A College of Engineering faculty member was recently honored for his work in helping the blind to see and developing a more efficient way to explore distant planets.
Wolfgang Fink, associate professor of electrical and computer engineering and biomedical engineering, received the NASA Board Award as well as R&D Magazine’s 100 Award and Editors’ Choice award for 2009.
NASA recognized Fink, who holds the Edward and Maria Keonjian Chair, for a tier-scalable reconnaissance technology that could some day see fully automated planetary exploration missions.
The system would use a planetary orbiter, airships in the form of inflated balloons or blimps, and numerous small expendable devices sent to the planet’s surface for scientific exploration.
Unlike current missions, which typically see a single lander or rover sent to a planet’s surface armed with a list of tasks to perform, Fink wants to break the system up into smaller components that can decide, without the direction of researchers on Earth, what is of greatest scientific interest on a distant planet. The system could also be managed from Earth if desired, he said.
For example, if the orbiter, with a global view of the planet, detected methane venting from the planet’s surface, it could direct the airship to the region. The airship would pinpoint the site of the activity and send down several small testing devices to collect data. The data would be sent from the surface up to the airship or orbiter for analysis, and then back to scientists on earth.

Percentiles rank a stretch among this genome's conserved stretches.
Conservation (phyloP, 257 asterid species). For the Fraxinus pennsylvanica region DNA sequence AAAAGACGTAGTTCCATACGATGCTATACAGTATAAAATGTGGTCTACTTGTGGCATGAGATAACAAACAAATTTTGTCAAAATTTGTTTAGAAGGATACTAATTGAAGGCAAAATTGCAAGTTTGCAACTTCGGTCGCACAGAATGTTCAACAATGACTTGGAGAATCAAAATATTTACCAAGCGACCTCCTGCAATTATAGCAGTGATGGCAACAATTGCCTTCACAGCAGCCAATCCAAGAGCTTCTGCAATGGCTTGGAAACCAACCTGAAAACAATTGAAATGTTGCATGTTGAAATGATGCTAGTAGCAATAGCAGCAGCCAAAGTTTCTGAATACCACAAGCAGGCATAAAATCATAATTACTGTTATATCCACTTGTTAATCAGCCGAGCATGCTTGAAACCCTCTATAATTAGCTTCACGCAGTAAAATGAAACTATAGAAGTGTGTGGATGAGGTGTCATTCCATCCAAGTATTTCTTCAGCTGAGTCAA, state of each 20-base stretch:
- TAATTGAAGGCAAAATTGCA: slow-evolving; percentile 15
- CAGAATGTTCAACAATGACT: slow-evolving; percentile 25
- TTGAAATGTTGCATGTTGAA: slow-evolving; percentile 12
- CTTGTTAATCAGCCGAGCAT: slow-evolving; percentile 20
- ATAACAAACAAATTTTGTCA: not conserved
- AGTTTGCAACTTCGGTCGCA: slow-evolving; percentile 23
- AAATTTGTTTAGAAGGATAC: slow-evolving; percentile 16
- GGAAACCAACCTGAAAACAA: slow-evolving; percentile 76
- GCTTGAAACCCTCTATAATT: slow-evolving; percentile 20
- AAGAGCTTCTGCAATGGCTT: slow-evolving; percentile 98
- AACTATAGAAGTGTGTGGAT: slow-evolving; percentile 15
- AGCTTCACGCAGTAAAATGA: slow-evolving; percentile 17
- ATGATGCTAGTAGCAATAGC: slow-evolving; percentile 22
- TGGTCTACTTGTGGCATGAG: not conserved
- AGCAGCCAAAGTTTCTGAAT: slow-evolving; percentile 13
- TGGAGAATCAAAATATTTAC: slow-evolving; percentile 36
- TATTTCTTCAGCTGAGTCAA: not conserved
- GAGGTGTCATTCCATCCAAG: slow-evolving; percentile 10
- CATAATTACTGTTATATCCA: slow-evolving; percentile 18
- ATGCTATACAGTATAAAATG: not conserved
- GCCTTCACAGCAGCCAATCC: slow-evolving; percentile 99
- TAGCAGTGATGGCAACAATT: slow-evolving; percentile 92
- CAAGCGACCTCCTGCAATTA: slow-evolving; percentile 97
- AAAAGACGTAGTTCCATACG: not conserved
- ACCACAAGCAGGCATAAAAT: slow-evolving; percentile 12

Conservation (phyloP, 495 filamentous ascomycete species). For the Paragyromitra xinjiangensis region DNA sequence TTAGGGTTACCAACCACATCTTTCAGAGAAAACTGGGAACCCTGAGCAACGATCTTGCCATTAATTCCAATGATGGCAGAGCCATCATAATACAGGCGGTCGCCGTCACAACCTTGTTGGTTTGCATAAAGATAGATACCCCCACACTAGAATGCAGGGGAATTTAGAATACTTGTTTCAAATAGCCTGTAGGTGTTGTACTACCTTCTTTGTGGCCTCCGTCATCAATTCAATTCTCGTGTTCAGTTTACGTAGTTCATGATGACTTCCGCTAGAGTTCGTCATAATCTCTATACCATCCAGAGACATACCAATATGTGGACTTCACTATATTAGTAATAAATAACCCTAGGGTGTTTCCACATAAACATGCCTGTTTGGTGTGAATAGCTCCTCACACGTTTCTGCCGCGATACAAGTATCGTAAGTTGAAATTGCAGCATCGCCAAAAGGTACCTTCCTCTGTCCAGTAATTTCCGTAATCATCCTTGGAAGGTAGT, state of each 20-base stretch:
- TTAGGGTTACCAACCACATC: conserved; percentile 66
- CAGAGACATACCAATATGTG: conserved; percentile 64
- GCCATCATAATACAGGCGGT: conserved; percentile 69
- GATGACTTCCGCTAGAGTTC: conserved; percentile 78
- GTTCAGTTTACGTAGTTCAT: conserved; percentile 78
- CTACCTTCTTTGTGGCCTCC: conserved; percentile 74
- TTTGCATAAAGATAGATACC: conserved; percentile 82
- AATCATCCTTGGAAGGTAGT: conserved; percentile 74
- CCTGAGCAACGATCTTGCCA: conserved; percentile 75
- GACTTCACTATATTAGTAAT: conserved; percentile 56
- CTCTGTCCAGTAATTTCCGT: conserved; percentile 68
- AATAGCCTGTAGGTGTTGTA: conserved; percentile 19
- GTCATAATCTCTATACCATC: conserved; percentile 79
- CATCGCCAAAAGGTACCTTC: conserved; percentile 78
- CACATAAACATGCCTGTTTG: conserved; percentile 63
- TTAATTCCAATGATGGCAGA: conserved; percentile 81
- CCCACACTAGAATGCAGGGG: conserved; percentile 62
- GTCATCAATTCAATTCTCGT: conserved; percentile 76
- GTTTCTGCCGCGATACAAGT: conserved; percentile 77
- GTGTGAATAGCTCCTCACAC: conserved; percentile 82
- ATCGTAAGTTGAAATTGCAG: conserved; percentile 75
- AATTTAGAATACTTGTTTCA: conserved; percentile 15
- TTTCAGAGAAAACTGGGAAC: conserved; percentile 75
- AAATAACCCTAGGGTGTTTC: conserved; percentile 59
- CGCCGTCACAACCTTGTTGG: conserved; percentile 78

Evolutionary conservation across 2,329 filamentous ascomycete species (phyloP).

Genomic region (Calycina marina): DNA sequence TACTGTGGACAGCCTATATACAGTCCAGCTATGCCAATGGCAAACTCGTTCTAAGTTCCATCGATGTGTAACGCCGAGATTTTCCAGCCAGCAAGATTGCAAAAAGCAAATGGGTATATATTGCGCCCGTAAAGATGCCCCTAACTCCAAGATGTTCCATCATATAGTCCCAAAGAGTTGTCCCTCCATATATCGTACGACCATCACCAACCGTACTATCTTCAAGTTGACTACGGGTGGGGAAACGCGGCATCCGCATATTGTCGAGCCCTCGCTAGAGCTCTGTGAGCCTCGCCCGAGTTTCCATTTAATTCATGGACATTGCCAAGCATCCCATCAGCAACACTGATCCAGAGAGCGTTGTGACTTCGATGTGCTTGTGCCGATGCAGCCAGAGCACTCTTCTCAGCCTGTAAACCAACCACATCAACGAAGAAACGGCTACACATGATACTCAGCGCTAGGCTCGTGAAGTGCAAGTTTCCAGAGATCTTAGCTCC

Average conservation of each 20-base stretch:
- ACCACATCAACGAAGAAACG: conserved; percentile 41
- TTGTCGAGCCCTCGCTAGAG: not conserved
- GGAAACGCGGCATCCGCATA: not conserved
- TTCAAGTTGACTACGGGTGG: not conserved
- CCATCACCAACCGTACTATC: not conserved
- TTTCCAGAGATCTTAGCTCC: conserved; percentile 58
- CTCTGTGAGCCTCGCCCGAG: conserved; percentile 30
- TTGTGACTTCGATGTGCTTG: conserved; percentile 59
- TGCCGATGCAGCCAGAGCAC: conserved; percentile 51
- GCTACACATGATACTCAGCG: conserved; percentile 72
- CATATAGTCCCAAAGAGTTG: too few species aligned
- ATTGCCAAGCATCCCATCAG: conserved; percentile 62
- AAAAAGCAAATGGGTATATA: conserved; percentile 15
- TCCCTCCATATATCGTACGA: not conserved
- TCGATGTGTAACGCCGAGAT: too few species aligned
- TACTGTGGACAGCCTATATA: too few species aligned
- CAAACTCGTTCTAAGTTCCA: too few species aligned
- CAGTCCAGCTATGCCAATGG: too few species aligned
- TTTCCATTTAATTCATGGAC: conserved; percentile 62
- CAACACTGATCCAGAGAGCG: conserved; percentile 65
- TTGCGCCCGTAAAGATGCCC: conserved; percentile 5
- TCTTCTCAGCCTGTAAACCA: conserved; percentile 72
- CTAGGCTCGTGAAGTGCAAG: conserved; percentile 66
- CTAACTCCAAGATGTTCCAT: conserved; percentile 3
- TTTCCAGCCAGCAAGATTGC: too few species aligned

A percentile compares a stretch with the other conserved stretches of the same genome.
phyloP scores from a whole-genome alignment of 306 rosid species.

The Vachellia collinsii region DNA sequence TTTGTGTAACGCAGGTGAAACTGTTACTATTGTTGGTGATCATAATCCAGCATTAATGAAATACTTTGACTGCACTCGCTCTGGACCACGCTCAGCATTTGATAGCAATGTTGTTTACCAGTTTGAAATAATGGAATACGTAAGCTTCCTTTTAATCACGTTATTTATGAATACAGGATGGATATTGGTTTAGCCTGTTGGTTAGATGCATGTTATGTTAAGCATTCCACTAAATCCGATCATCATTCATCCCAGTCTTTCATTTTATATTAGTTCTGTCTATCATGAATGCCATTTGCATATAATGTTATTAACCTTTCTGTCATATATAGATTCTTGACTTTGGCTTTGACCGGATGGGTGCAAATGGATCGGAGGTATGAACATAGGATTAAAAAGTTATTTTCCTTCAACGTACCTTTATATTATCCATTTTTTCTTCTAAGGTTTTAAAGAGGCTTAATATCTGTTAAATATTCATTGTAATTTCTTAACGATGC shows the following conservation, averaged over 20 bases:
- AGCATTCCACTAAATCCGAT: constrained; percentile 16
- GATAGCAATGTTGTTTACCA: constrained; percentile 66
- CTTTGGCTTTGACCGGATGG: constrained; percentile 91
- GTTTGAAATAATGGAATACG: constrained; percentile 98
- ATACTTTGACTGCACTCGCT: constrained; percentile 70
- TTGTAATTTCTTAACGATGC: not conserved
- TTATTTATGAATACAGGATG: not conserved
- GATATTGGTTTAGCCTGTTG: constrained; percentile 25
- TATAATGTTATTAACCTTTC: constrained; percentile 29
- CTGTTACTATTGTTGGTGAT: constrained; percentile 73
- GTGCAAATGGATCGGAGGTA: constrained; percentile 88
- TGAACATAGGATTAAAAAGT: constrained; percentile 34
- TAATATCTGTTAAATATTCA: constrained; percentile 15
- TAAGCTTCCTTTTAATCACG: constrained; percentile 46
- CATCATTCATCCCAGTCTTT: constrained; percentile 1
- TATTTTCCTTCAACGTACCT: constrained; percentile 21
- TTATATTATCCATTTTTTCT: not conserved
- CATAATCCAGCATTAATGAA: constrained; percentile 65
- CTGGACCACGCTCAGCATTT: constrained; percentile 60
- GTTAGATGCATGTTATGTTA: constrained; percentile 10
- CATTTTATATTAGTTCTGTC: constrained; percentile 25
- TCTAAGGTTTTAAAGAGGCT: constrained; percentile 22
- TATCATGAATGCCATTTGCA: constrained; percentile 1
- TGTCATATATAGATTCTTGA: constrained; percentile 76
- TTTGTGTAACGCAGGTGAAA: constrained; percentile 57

This process could be repeated at other sites on the planet as needed, he said.
By keeping the heavy computational power in the air, the surface-based mission agents can be small, inexpensive and expendable, Fink said, and a large number can be used for each mission, allowing a greater range of scientific exploration.
Such autonomous mission direction would cut the time spent communicating between Earth and distant planets to direct every dig, probe and sample made, and could save costs of staff performing hands-on mission direction, Fink said.
A self-directed mission could also better handle unexpected anomalies that might be encountered, he said.
While some components of the tier-scalable reconnaissance plan are already in place, like using images from the Mars Reconnaissance Orbiter to direct the travels of NASA Martian rovers Sprit and Opportunity, it is likely that a planned mission to Saturn’s moon Titan will be the first to see the system fully implemented, Fink said.
Fink’s work on developing an artificial retina gained him the R&D Magazine 100 Award and the publication’s Editors’ Choice Award as one of the top three of the 100 Award winners.
The U.S. Department of Energy-funded project, which included an array of academic and national laboratory partners, helps restore some sight in blind patients with age-related macular degeneration or retinitis pigmentosa, two diseases that leave the eye’s retina unable to convert incoming light into electrochemical signals the eye uses to allow people to see, Fink said.
The system uses an eyeglass-mounted camera, a control chip and electrode array implanted in the eye, and an image processing and stimulation optimization device worn on a belt.
The image processing and stimulation optimization device on which Fink and associate Mark Tarbell worked allows the patient to make the most of the sight offered by the 60-pixel electrode array implanted in the eye.
Plans call for eventually expanding the array’s capability to 1,000 pixels, which would allow gross facial recognition and large-font reading, he said.
Researchers hope the artificial retina, currently in clinical trials, will be available in the next several years, Fink said.